BellaOnline Literary Review
Tentacles by Christine Catalano

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Jessieīs Diner

Emma Deanston

When Jessie broke her leg, there were many in Fallbrook who said, isnít this typical; nothing goes right here anymore. Weíre haunted by bad luck. But thatís baloney if youíll excuse my language. Sometimes I think that people who say stuff like that actually like it when things go wrong. See, they seem to say, I donít have to be disappointed in myself that life didnít turn out the way I wanted it to. The cards are stacked against us regular folks.

Anyway, Iím not saying that the town has had it easy in the last nine years. I never quite understood what it was that Tarvec built, some carburetor part, but a number of national car brands used it and that meant that a lot of people from Fallbrook found jobs in the factories. And we felt so proud whenever we turned the keys in our cars and the engine roared to life, knowing that it was us, too, our town, that made this possible.

All up and down Main Street we had great shops. There was Raymondís, the jewelry store, doing a dandy business selling engagement and wedding rings because people actually married and started families here instead of moving away as soon as they reach an age in which they need to look for work. There was a movie theater and two florists and that burger place with the secret ingredient in the sauce that made it extra delicious. One time, I saw the major in there, licking his fingers, because he thought nobody was looking. If you went to town on a Saturday evening, well, good luck finding parking. We had at least six restaurants and all of them were hopping on the weekends.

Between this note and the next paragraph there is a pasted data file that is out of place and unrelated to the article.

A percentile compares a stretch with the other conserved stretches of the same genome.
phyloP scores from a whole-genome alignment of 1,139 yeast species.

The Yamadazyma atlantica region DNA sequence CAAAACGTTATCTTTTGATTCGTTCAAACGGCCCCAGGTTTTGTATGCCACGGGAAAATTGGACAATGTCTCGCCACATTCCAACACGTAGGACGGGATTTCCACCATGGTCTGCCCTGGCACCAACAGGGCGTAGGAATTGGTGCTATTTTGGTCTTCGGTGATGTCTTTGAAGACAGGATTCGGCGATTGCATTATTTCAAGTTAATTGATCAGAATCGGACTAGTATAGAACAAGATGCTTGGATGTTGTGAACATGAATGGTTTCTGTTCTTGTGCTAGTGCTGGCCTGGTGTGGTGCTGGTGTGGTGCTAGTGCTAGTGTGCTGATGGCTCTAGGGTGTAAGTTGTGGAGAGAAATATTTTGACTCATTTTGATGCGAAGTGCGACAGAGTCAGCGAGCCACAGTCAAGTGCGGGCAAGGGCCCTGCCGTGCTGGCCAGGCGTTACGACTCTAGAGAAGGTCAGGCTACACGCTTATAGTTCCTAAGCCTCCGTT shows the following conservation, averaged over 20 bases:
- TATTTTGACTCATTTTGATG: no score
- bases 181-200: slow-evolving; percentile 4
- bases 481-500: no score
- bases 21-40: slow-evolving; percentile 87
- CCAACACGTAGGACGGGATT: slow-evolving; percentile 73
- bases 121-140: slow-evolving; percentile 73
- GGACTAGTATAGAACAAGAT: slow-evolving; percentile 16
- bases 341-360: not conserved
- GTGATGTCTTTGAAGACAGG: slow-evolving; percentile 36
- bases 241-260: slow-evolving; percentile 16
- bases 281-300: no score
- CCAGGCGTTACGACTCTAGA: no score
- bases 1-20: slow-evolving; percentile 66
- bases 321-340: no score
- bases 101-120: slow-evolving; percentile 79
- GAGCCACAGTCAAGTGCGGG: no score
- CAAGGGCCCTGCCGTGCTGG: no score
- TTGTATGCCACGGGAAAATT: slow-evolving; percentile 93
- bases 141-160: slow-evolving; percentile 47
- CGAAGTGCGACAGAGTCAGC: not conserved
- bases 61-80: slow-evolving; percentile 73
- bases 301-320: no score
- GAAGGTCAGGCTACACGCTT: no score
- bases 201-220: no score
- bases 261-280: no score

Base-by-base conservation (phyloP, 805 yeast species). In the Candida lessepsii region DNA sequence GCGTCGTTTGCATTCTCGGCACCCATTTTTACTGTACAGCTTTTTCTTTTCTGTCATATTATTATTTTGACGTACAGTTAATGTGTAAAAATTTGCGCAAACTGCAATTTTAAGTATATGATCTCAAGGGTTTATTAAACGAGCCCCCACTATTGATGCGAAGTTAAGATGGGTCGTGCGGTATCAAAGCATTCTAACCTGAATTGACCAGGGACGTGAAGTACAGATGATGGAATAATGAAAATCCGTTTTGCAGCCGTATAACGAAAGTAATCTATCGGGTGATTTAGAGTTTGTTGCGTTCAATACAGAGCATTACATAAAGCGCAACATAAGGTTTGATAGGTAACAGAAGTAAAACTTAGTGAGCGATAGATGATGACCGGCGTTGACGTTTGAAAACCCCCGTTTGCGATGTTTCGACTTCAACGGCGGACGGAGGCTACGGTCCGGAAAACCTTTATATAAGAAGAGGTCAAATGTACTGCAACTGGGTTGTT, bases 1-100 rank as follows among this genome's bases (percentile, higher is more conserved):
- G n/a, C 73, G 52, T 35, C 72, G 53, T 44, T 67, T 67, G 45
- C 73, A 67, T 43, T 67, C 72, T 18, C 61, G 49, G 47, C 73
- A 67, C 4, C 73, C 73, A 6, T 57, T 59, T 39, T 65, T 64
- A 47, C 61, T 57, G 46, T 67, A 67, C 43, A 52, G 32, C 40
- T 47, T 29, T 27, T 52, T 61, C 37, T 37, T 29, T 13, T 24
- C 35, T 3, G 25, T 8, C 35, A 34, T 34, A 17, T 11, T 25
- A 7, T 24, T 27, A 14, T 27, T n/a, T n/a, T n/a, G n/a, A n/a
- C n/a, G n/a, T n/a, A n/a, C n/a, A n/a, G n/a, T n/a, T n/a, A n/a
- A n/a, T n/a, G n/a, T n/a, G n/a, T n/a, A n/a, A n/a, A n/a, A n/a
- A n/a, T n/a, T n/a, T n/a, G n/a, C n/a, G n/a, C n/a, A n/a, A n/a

India. Thatís where theyíre building those carburetor things now. Itís odd to think that somebody with a turban makes my car run. But Iím glad for them, I really am, because you can tell from what they show on TV that the people over there need to make money even more than we do. All those dusty villages, so poor. But itís been hard on Fallbrook. The hardware store is still around. And the drug store. If you need anything else youíre better off driving to Elwood, to the Wal-Mart. And as far as restaurants go, ďJessieís DinerĒ is pretty much it these days. It used to be ďMarthaís DinerĒ but Jessie changed it when she took over from her mom.

The diner is where people in Fallbrook meet now. In the mornings, itís the old guys debating the latest high school football game and pretending that they didnít get kicked out of the house because their wives want some peace and quiet while cleaning. After school, the kids come for milk shakes and sundaes and in the evening itís the teenagers. Boys and girls packed into different booths, pretending not to notice each other. Itís cute. Of course, we did the exact same thing when we were that age. Back then we thought, no, we knew, that we were the coolest generation that had ever lived in Fallbrook.

Only Bear was there when Jessie broke her leg because sheíd already closed for the night. And itís a good thing that he was still cleaning the griddle as she fell off the stool while reaching for a jar of pickles on a high shelf. Although how she could even topple over in that stamp of a storage room is beyond me. It must have been a very unlucky coincidence. Bear took her to Doctor Gregg, who slapped a cast on her and told her to stay off her feet for a couple of weeks. How, we all wonder? And where does that leave us?